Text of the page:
Three branch briefings were held in February, with 61 branches represented.

    Representatives reported that there is overwhelming support to reject the offer, however, the position on what to do next was mixed. A UK level ballot at this time would be a real challenge for a number of branches but not impossible, with branches having been focused on pandemic-related issues such as protecting jobs and health and safety for nearly a year. The 'four fights' still resonate as the important campaign, however branches reported workload was the key priority issue at this time. Some pre-92 representatives also commented that their members were more focused on developments with USS.

    The higher education committee discussed this feedback and agreed at this time not to progress with a statutory ballot on 2020/21 final offer or ramp up the campaign without seeking a wider input from branches first.

    Branch delegate meetings

    In line with the decisions of the HESC in December 2020, branch delegate meeting(s) will be organised in March before a special HEC meets in early April to determine the next steps.

    Members working in higher education (HE) (see here for list of employers participating in JNCHES) should today receive an email inviting you to vote on whether you wish to accept or reject the employers' ' final offer [232kb]' on our 2020-21 pay and conditions claim. Please look out for an email from '' which will have the subject line 'UCU consultative ballot on UCEA final offer 2020/21' and will include a link for you to cast your vote online.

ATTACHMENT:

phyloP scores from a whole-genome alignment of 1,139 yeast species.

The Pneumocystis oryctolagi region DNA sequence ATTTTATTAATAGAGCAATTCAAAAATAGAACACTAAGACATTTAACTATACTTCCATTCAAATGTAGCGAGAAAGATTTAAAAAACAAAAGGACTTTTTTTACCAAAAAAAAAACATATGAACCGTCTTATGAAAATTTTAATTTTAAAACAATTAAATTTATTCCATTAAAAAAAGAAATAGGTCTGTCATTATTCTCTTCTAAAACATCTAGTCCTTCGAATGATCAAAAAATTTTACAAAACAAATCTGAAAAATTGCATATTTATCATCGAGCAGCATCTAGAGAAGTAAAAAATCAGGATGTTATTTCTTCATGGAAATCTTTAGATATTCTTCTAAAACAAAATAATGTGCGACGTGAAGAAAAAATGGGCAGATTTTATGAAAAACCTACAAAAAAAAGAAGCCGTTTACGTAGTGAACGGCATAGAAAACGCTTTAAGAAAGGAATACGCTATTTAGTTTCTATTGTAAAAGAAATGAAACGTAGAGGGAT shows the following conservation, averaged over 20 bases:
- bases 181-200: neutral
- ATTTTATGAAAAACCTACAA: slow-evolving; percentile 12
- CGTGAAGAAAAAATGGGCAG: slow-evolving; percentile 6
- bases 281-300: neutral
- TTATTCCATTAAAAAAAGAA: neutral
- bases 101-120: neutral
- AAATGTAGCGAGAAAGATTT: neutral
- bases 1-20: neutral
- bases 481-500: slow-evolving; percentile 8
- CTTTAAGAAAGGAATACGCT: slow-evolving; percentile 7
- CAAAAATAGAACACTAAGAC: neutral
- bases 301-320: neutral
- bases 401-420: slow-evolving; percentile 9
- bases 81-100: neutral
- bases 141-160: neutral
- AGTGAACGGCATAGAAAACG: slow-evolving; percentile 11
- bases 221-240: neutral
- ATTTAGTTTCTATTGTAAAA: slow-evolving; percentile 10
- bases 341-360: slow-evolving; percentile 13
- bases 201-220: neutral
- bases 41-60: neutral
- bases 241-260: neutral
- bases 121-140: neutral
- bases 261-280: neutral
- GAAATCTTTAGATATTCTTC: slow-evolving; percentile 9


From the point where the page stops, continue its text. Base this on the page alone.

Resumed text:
The union's HE negotiators recommend that members reject the offer.

    The consultation is being run by Civica (formerly Electoral Reform Society) and will close at 12 noon on Tuesday 23 February 2021.

    Following the conclusion of the JNCHES dispute resolution process, the employers have made a final offer [232kb].

    The offer falls way short of the claim. UCEA made no offer on pay for this round. The employers through their representatives at UCEA have failed to engage proactively and invest in staff in regards to pay equality and related demands on gender, ethnic and disability pay gaps and intersectional discrimination; ending the sector's dependency on exploitative casualised employment and moving staff to more secure employment; or in addressing the significant increase in workloads caused by the pandemic.

    It has been an extraordinarily difficult negotiating round, dominated by the impact of the pandemic and the employer's unwillingness to be creative.